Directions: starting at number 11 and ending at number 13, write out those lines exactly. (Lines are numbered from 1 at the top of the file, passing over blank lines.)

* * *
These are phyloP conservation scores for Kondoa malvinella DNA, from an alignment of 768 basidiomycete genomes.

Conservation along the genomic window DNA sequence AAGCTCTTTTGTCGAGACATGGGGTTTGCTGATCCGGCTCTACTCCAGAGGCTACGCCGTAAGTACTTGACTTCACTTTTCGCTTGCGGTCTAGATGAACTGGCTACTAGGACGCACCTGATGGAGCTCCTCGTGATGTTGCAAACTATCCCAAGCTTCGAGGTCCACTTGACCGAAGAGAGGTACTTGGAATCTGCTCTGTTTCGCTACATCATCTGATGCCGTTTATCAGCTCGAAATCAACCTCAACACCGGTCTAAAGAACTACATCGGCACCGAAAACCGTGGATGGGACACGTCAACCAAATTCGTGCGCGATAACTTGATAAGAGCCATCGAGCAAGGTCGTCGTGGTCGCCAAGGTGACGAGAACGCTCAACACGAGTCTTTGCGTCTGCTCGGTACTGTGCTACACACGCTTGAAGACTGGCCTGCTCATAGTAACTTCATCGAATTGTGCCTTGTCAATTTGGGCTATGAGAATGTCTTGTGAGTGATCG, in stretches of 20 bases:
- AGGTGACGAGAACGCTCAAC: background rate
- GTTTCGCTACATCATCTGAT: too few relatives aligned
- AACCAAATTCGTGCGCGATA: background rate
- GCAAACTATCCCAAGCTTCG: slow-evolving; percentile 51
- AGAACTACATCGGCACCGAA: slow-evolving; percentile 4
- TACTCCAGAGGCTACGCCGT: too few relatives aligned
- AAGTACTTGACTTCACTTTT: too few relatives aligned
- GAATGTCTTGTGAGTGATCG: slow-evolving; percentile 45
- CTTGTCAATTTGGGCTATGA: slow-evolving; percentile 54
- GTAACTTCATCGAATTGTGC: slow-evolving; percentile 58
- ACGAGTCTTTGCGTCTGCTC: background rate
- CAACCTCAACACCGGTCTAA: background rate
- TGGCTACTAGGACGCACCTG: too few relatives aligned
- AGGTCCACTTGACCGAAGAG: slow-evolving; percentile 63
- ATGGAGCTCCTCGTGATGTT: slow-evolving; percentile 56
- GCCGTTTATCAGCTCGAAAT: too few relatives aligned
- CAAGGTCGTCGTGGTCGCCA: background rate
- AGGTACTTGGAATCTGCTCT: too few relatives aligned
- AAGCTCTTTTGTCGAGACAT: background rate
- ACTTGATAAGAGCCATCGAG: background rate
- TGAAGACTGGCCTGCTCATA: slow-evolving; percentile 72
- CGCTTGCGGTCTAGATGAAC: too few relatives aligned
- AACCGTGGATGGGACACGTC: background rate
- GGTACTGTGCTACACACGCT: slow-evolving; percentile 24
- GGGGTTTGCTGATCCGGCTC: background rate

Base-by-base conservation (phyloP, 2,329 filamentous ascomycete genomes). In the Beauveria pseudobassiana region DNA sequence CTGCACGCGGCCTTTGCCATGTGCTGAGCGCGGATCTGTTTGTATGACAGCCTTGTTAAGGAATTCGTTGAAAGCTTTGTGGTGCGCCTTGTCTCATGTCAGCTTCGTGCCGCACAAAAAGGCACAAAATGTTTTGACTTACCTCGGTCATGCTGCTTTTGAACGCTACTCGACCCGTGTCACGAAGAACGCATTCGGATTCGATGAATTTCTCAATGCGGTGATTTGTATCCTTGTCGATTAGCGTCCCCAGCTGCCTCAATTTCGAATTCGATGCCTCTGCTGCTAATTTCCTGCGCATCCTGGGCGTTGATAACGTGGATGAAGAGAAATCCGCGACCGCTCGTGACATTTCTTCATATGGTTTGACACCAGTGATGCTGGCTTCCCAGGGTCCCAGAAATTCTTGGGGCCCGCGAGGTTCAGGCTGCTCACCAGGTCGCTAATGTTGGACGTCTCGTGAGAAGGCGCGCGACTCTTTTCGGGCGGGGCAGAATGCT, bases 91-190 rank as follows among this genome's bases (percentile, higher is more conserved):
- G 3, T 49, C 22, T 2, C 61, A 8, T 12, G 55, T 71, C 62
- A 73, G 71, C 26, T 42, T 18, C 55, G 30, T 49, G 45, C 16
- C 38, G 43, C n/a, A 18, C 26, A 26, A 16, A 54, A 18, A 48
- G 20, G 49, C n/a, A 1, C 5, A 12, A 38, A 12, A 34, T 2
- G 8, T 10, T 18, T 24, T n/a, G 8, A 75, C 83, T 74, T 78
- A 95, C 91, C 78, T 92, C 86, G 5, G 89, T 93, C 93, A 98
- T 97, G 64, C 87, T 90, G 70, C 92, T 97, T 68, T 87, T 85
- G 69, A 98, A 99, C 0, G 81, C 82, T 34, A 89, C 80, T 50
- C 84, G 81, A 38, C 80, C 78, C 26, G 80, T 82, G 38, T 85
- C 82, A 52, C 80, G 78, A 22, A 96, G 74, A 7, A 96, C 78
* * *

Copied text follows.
- CTTGTCAATTTGGGCTATGA: slow-evolving; percentile 54
- GTAACTTCATCGAATTGTGC: slow-evolving; percentile 58
- ACGAGTCTTTGCGTCTGCTC: background rate